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That's right folks! Today I discovered that my Blaberus craniifer decided to "get it on" a few months ago, as today I discovered tiny nymphs running around in the enclosure. They are about 3 millimeters long, and I have noticed that they exhibit some interesting behaviors that I do not think have been documented yet. The young nymphs feign death. I was trying to count the number of offspring my adults had produced, and to do that I had to move them into another enclosure to get an accurate count. When the nymphs were disturbed they played dead. They literally would roll onto their backs and fold in their legs when they were disturbed. I got my original stock of this species as small-medium nymphs and I had not observed this behavior in them, leading me to believe that this is something they grow out of. I have not seen anyone document this behavior before. Another interesting thing to note, but something you probably already know, the adults stridulate. Many roaches squeak, but the adults of this species makes sounds similar to a hisser. I've never heard them make sounds before.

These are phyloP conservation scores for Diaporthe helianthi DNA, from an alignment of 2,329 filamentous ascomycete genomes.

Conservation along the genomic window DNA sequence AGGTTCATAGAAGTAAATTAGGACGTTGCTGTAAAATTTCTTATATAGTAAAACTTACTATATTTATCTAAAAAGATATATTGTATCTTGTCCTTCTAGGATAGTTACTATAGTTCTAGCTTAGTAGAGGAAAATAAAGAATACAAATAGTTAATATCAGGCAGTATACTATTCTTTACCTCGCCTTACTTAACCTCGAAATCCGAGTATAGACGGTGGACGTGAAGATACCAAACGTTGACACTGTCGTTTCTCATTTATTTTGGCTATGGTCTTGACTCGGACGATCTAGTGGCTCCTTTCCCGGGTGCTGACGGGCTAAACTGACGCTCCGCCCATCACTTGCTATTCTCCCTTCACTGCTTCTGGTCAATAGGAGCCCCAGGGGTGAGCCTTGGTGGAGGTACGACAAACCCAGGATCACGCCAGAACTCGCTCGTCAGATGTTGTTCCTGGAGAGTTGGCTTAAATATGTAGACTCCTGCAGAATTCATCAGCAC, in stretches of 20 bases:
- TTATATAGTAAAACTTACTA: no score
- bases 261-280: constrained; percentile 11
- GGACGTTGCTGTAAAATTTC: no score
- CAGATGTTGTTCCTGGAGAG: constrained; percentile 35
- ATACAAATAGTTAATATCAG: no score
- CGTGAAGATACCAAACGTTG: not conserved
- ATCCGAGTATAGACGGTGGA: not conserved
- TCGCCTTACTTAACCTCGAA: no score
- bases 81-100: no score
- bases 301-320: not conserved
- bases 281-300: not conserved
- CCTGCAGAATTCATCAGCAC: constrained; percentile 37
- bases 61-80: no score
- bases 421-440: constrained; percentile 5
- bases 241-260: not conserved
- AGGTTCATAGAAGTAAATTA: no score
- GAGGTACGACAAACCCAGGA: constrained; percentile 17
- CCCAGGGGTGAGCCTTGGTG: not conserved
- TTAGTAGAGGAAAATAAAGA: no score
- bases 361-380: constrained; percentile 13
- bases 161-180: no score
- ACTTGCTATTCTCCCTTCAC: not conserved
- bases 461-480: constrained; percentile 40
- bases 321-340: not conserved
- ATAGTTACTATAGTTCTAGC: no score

Pictures:

The nymphs are very hard to see. They are nearly the same color as the substrate!

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This might be the mother. I don't know.

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This is the first non-feeder roach species that has bred for me in captivity. I counted 5 nymphs, but because of their size and color I'm sure there are more.

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Aww congrats!! :) It's fun finding babies in an enclosure that you have been waiting for them to show up! I hope they do well for you!

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Congrats! I've noticed the playing dead in tiny nymphs as well. Definitely makes them harder to see when the substrate is basically the same color, so I'm betting that's one of their defenses when they're young and can't escape as quickly.

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